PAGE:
Cover Image: The Blade Between

The Blade Between

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Member Reviews

This was an interesting book. I’m not sure what genre it was marketed as, but it leaned more horror and paranormal than I expected.

Its mashes a lot in the plot: gentrification, social justice, sexuality, and ghosts. It might be one too many things to cram into a story.

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I went into this with high hopes, it sounded like something I’d love. It sounded almost Lovecraftian….but it’s not! At 27% I just couldn’t continue. Why should I keep reading a book about a city that the characters who live there hate so much? I wasn’t invested in any of the 3 main characters. The ”hauntings” were weird. I know “new weird” is a recent genre of fiction but I don’t remember seeing this described as that but this wasn’t horror. I have Blackfish City by this author on my kindle, I’ll give it a shot at some point but not anytime soon.

Thanks to the publisher for the e-arc I received via NetGalley in exchange for my honest opinion (sorry that opinion is negative).

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The Blade Between was a totally unexpected queer, dark fantasy. It was very reminiscent of Stephen King, but gayer. I enjoyed the imagery and the poetic prose throughout the story. It was beautifully written, but also sickening and horrifying at times. I can't say I enjoyed the characters or their choices, but I enjoyed the story, the themes surrounding gentrification, racism, homophobia, and the acts of rebellion to fight for justice.

This was a pretty fantastic book.

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I've listened to almost 4 hours of this audiobook and (a) I'm struggling to follow what's going on with the POV switches, (b) I don't care at all about any of the characters, in fact, Ronan makes my skin crawl, and (c) there's a lot of sexual content that just seems vulgar, and this is coming from someone who regularly reads a wide variety of romance. Based on some other reviews I've read, none of the above gets better. This is the first book by this author that I have attempted and it will probably be the only one.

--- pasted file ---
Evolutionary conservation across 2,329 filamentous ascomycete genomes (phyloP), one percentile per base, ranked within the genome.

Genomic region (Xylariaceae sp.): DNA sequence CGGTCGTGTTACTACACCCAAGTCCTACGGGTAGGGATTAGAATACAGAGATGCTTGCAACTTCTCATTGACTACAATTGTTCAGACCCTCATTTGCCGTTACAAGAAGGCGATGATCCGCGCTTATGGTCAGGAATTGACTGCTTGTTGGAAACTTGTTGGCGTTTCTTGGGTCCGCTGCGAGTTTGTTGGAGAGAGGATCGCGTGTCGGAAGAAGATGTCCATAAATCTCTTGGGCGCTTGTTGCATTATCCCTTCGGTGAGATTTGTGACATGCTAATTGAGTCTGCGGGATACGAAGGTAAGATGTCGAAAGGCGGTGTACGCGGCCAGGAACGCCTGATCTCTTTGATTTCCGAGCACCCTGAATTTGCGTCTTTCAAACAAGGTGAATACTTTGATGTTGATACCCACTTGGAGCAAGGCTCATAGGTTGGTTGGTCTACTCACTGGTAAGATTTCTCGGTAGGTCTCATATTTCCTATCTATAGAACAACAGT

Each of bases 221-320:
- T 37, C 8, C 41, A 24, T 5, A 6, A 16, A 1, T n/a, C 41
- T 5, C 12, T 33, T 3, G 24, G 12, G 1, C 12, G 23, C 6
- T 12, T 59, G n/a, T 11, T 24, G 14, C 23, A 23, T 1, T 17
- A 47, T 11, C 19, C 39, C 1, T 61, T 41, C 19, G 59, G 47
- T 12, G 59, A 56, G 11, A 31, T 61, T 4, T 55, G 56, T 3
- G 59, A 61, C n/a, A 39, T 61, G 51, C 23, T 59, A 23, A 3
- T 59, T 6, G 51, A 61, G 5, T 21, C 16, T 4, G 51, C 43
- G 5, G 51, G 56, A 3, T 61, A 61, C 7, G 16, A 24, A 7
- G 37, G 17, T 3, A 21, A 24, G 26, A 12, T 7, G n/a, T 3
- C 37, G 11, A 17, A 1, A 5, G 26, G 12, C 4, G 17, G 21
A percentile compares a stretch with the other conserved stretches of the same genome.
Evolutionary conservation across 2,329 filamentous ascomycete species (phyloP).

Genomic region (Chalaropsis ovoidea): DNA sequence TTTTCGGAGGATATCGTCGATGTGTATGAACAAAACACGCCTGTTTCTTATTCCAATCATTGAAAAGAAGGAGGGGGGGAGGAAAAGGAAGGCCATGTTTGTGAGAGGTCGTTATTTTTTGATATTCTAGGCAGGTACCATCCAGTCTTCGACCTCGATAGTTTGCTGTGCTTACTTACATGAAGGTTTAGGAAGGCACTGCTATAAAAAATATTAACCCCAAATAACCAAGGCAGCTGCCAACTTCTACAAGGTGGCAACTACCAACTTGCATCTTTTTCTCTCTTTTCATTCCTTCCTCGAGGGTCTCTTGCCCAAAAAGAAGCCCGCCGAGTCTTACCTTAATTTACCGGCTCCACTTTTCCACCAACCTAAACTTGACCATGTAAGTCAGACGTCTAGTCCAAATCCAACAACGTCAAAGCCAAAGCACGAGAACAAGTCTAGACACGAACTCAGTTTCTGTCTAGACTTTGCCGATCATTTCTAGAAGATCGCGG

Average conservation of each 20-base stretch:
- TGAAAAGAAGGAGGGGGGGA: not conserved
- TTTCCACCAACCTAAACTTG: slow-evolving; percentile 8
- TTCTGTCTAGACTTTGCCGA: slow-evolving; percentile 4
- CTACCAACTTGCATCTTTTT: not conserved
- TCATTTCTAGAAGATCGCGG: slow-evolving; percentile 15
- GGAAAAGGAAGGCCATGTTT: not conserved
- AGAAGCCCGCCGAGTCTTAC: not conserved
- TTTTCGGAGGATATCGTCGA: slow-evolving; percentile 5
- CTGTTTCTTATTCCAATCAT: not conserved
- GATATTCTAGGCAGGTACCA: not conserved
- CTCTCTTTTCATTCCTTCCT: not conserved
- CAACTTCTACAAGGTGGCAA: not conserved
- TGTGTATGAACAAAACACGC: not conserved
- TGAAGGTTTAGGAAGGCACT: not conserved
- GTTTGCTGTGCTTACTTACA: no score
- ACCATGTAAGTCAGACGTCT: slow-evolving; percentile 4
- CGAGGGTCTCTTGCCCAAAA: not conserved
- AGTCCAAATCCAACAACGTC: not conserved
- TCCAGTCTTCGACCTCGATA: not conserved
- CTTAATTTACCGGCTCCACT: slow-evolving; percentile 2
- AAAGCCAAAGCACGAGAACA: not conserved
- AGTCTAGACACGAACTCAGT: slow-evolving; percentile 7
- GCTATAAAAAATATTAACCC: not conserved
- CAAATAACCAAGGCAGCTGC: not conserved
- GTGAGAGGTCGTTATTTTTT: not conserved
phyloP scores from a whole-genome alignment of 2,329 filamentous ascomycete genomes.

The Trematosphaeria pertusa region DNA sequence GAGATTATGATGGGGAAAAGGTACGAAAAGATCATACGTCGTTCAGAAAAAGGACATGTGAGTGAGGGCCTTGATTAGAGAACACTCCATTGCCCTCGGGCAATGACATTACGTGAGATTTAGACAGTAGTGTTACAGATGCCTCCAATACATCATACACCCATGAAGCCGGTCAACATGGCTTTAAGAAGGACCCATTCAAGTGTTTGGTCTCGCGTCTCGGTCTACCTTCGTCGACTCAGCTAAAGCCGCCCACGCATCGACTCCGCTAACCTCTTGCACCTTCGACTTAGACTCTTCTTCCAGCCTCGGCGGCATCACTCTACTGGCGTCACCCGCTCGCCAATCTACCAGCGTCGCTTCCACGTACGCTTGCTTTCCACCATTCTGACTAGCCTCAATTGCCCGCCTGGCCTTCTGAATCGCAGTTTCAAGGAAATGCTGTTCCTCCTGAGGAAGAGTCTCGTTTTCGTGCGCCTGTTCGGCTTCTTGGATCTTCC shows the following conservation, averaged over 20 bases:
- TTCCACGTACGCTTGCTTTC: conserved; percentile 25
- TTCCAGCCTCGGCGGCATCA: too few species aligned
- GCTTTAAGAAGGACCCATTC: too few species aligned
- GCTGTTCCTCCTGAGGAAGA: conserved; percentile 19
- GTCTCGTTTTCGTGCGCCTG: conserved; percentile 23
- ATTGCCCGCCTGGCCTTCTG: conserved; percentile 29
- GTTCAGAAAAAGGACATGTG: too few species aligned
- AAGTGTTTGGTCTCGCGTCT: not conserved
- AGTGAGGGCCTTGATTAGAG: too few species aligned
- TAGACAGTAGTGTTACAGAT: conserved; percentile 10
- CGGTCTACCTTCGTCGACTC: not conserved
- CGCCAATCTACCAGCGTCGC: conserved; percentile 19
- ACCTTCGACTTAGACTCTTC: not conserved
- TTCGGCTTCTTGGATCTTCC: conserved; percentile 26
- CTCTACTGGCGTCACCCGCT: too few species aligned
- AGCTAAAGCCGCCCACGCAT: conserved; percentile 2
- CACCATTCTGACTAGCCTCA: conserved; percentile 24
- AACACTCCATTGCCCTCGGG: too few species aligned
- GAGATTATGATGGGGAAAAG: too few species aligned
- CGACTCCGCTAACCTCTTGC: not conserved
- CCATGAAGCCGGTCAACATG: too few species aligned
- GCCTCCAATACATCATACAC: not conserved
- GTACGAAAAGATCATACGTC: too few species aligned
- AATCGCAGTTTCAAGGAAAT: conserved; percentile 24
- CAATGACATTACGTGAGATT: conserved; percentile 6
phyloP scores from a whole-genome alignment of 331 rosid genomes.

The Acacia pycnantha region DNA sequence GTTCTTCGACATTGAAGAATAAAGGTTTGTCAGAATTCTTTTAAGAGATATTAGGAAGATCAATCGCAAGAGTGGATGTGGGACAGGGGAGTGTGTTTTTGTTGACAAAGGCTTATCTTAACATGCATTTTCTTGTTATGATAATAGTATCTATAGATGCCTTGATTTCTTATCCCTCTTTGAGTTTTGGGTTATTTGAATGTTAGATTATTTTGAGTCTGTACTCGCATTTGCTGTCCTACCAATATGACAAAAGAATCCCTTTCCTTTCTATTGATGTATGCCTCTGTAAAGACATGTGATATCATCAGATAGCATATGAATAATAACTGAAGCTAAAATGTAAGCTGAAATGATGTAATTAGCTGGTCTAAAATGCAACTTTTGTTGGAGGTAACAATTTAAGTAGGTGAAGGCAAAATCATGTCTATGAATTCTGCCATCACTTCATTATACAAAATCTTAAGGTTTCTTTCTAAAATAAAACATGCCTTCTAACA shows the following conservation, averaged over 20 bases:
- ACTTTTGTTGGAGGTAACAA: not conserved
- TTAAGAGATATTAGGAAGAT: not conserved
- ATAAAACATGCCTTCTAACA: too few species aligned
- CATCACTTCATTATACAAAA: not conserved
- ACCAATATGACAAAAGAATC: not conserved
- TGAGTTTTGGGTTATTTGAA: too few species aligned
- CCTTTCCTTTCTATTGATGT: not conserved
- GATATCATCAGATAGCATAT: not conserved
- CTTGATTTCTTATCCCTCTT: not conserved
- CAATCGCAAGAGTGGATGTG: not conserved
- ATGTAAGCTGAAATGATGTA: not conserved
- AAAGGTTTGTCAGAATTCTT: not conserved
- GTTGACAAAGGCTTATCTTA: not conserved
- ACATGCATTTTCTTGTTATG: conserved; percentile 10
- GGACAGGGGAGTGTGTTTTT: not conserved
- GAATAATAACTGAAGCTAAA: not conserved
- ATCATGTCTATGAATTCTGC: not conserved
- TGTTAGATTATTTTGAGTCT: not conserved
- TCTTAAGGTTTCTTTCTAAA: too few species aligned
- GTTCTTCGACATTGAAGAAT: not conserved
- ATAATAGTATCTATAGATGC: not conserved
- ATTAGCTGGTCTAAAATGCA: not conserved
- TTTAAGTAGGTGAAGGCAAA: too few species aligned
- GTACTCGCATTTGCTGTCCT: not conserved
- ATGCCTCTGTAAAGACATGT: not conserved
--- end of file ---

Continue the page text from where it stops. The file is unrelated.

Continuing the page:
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Wasn’t really for me. I was intrigued by the “ghost story” premise of a small town’s past and present, but I lost interest halfway through and was speeding/skimming through the end. The cast of characters became hard to follow, especially on audio, since there were multiple characters where the same character would be narrated by different people. I also think I must have missed something and lost hold of the plot, because at some points I had truly no clue what was going on, or where certain plot points were going. I’ve seen pretty good reviews for this, so it’s most likely that it just missed the mark for me.

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Real Rating: 3.5* of five, rounded down

Whale ghosts.

Seriously. Whale ghosts! Go get the book already! What's that about the plot? Oh, okay: Ronan, our out and queer protagonist, comes home to Hudson, New York. He was roundly hated for being his gayboy self, but Things Have Changed and, well, I myownself call someplace homophobically stuffed turning into Boystown-meets-the-Tenderloin a Martha-Stewart level Good Thing. The whale ghosts, um...they are...weird, as expected. That was okay with me, too, since I like the cli-fi elements of the read.

We parted company when Ronan gets involved with his <I>married</i> ex-lover. I've been in that car crash and I do not like that trope.

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I had to finally DNF this book. It simply did not work for me. Miller is a good writer and the storyline started out interesting and then it lost me mid way through.

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I really tried with this. I got to 40% and just didn’t have any connection with or concern for the characters. Too many ancillary characters started getting introduced, too. Plus, I’m not much of a fantasy fan. So the dreams, blended worlds, whale-powers, just wasn’t jiving with me. But the writing was great and the author can really create a world and atmosphere.

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Sam Miller has written another amaxing book! Romen has to return home to care for his ailing father, although he promised never to return. As the city continues to change and modernize from the old city he knew, Roman learns he l9ves his city enough to fight for it. While all of this is going on, there are also ghost threats, plots to murder, and love triangles.